I think I’ve jumped on and fallen off every trendy food bandwagon there is, and I’ve dragged my poor kid along for the ride. We were vegetarian for about a week. We’ve cut out sweets and junk food all together. We’ve done the bento box thing where I gave him tiny bits of about 10 different healthy food items at each meal. We’ve tried the colors of the rainbow to make fruits and veggies more appealing. We’ve gone organic. I’ve wandered aimlessly around Whole Foods without a clue what I was actually looking for, all while envying the women and children who seemed so comfortable there. I have traveled with coolers and lunch sacks to ensure that Malachi never ate a Happy Meal or a gas station hot dog. But despite my best efforts, I knew that I was still missing the mark. I was trying to find a cookie cutter solution, and none of them worked for us. Nothing felt completely right, and I was tired of always thinking about food.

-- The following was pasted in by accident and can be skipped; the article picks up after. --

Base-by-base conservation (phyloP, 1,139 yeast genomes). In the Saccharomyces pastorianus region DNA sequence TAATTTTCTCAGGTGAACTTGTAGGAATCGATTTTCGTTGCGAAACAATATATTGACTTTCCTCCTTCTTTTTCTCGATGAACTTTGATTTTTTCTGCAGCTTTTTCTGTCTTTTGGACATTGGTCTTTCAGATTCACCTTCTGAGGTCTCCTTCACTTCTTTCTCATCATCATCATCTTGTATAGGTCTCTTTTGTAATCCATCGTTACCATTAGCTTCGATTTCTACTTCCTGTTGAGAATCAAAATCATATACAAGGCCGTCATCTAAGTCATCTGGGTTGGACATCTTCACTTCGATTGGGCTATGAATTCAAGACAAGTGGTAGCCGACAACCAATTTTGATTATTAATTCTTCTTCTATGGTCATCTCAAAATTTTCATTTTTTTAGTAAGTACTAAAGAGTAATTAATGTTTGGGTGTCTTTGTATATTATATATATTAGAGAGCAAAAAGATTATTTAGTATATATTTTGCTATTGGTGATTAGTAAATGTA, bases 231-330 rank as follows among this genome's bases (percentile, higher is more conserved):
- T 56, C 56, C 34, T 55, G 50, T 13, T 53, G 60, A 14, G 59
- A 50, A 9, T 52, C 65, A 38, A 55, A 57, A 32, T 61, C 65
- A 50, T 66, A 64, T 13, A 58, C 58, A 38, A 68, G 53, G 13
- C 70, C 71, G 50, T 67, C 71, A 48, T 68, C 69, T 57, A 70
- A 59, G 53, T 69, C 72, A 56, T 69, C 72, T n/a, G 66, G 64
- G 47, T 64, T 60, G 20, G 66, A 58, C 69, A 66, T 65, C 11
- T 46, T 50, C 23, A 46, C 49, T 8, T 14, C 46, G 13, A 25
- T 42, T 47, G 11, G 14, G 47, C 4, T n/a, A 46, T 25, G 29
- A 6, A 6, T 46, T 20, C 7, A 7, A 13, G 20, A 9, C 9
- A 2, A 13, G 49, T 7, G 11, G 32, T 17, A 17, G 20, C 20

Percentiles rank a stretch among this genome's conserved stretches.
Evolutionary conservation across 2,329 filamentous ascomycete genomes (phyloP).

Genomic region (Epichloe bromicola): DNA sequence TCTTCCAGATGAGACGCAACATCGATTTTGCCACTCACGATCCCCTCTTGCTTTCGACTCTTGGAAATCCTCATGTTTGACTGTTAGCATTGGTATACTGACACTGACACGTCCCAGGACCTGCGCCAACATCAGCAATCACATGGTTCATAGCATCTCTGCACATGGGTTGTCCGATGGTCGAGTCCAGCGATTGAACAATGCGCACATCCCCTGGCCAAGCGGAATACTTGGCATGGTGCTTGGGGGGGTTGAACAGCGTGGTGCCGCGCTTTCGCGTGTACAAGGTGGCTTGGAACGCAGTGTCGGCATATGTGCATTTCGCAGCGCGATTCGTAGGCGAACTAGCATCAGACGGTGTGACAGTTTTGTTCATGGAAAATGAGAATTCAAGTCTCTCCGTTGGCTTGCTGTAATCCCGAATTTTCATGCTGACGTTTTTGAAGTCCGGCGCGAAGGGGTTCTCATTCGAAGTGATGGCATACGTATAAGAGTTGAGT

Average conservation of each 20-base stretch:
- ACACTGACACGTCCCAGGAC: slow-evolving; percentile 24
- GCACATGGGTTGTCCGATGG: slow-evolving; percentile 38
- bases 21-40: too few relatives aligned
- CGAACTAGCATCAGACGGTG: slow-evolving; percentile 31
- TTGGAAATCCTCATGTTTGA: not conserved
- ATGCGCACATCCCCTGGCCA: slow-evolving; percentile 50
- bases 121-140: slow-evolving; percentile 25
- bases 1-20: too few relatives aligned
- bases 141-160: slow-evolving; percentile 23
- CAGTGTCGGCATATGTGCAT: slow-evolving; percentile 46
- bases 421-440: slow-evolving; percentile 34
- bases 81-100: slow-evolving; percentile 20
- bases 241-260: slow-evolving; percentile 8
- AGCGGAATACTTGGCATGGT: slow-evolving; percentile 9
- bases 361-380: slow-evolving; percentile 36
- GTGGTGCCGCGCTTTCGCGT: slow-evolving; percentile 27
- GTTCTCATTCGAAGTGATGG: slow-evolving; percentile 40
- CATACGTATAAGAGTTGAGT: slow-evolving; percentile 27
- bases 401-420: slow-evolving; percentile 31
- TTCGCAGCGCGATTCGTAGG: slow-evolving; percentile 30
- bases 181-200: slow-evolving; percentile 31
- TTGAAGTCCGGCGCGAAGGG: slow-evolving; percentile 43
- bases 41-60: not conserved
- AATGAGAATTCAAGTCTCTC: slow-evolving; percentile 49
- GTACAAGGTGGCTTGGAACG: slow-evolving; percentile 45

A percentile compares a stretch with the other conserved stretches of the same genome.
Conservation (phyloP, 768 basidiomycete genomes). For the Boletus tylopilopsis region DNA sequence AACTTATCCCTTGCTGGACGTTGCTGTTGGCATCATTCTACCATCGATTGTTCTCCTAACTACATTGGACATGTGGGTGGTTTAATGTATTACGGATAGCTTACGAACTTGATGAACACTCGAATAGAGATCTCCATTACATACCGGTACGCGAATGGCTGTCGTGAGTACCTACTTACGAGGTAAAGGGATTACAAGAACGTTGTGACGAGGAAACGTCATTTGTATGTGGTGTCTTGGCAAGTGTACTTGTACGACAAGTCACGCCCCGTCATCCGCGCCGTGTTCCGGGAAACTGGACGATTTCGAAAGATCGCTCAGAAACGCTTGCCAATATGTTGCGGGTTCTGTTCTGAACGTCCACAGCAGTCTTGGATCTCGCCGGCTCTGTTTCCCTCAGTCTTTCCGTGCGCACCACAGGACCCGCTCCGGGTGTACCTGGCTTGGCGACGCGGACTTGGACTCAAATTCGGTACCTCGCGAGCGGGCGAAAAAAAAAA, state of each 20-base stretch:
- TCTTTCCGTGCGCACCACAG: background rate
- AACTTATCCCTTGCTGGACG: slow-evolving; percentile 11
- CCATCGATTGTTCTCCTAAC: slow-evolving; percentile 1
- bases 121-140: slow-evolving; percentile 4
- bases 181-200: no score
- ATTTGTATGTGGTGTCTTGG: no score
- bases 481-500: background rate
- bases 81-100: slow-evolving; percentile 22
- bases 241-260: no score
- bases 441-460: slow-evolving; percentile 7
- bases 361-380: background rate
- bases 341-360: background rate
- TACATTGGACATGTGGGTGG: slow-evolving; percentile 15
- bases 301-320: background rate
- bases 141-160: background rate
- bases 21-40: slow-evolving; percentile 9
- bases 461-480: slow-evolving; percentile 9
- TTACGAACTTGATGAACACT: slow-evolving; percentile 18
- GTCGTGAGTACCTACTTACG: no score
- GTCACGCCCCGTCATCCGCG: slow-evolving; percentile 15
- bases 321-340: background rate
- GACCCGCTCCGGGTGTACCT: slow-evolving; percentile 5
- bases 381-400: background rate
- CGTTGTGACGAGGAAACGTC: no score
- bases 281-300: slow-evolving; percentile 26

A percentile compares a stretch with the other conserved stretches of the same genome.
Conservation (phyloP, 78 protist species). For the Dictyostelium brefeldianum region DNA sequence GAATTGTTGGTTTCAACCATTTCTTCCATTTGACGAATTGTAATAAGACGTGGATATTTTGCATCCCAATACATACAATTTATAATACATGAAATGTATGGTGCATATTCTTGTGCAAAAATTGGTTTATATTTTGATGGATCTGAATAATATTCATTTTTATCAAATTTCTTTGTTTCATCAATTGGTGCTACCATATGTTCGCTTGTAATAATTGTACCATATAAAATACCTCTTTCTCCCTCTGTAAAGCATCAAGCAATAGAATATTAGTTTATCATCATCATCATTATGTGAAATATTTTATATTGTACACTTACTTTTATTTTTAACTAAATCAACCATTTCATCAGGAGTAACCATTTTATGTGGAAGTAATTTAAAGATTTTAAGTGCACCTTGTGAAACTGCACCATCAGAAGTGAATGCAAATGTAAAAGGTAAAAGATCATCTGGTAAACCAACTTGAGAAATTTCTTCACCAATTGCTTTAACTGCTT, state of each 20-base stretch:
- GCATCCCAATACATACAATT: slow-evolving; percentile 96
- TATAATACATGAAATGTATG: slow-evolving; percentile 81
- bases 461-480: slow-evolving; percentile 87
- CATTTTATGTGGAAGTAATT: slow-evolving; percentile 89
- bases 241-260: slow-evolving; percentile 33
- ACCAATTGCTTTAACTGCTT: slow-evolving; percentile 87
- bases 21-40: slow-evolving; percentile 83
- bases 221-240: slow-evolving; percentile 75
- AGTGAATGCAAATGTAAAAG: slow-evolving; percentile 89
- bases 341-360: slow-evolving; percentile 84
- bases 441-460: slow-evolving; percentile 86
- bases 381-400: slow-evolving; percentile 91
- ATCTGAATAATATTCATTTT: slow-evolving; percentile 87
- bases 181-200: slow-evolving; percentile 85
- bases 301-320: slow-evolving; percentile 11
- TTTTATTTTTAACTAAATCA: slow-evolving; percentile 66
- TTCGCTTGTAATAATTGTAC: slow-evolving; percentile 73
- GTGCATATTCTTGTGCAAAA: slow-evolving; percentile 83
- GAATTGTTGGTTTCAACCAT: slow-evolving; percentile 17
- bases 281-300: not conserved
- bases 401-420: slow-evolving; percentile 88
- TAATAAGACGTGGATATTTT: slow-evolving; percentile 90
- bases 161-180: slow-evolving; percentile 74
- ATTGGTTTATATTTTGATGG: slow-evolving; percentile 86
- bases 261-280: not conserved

I still have many fond memories of the home that I grew up in. It was a gathering place for family and friends, and there was always an abundance of chips, soda, pizza rolls, and hot pockets. If I’m honest, part of me wants my son to experience the world we lived in back then — kids walked home from school with a few friends and pigged out on junk food until someone’s mom showed up, ordered pizza, and considered it a proper dinner. I mean, I grew up in the era of the 99 cent Whopper. Life was good when a carload of teenagers could shoot through the drive through before a football game and get five burgers for less than 5 dollars. I want my son to have those cool, food related memories, and I’m just not sure the veggie delight of the day can measure up to cheap cheeseburgers. But I also know that it’s my job as his mother to get him thinking in the right direction about food.